Chantry trial: Defense rests in pastor molestation case
Judge dismisses motion for mistrial
CAMP VERDE - Testimony of a former Prescott pastor accused of multiple counts of child molestation and assault continued well into Tuesday, Aug. 14.
Thomas Chantry, 47, faces felony charges involving five counts of child molestation and three aggravated assault charges. He is accused of committing these offenses more than 20 years ago while he worked as a pastor at Miller Valley Baptist Church in Prescott.
Chantry began testifying in his defense on Friday and finished Tuesday. He said he is “absolutely not guilty” on all counts.
Chantry left Prescott 10 years ago and became a pastor in Wisconsin. He was arrested in 2016 when accusations of molestation and abuse from more than 20 years ago began to resurface. Alleged victims and their families first reported incidents of abuse to the church but no reports were made to the police until 2015.
Chantry was extradited to Arizona and his trial has since been rescheduled and canceled multiple times.
Accusations by alleged victims included incidents where Chantry disciplined children of the families in his congregation so severely, he left bruises and marks. Some of the abuse later turned into molestation, according to witness testimony.
Chantry’s attorney, John Sears, tried to get a mistrial declared Tuesday, citing verbal and nonverbal prosecutorial misconduct.
Last week, Judge Bradley Astrowsky threatened to report prosecuting attorney Susan Eazer to the Arizona State Bar after she “invoked” the religion of a witness during her cross-examination.
“You crossed the line,” Astrowsky said. “We will not invoke religion and connect it under such veracity.”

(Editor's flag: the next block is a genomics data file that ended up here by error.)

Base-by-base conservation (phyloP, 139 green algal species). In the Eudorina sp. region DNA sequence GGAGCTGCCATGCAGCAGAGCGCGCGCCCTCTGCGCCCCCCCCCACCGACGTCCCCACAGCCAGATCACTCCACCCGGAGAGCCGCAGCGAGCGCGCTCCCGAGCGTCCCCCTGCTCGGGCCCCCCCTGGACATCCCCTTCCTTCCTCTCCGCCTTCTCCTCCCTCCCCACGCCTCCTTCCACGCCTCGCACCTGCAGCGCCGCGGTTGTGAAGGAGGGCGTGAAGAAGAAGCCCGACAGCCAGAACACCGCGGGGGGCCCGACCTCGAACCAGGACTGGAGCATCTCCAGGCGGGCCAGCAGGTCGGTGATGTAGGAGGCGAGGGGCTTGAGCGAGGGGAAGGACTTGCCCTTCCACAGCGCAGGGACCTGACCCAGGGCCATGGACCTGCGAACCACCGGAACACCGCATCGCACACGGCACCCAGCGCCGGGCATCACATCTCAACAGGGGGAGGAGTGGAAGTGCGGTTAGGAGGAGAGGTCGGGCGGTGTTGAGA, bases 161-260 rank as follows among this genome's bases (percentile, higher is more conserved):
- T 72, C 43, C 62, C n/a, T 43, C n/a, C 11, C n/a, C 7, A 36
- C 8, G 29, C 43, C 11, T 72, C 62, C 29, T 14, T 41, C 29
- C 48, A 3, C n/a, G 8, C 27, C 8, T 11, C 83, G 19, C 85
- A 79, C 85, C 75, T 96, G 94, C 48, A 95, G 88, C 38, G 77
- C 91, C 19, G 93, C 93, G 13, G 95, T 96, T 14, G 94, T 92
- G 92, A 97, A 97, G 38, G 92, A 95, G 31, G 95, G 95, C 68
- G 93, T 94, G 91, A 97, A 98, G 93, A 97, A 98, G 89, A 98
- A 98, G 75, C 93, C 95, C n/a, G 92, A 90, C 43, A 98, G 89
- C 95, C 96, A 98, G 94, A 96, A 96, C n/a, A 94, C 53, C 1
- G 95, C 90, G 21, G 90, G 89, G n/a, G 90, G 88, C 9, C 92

But Astrowsky still denied the motion for a mistrial saying that most of the misconduct occurred while the jury was not present. He also decided not to report Eazer to the bar but welcomed Sears to do so.
Fathers of two of the victims were both called to rebut some of Chantry’s testimony.
In his testimony, Chantry claimed the parents of one of the alleged victims asked him to tutor their son. He also said one of the fathers asked him to spank his son during tutoring sessions.
The father said this was not true and that Chantry approached him. He also said he never gave Chantry express permission to spank his son during tutoring sessions, although he did not forbid it either.
Before Chantry returned to the witness stand, Eazer tried introducing new evidence to the court concerning a 2004 Illinois police report detailing an incident in which Chantry allegedly spanked a child so hard, he left bruises. Astrowsky did not allow the evidence as it was late into the trial.
Astrowsky also warned both counselors to not derail into the Association of Reformed Baptist Churches of America’s own investigation into Chantry’s misconduct.
“If this were a trial of ARBCA, they’d be convicted,” he said. “But that’s not what this trial is about.”
Closing arguments are expected to start at 9 a.m. Wednesday, Aug. 15, in Division 7 of the Yavapai County Superior Court in Camp Verde.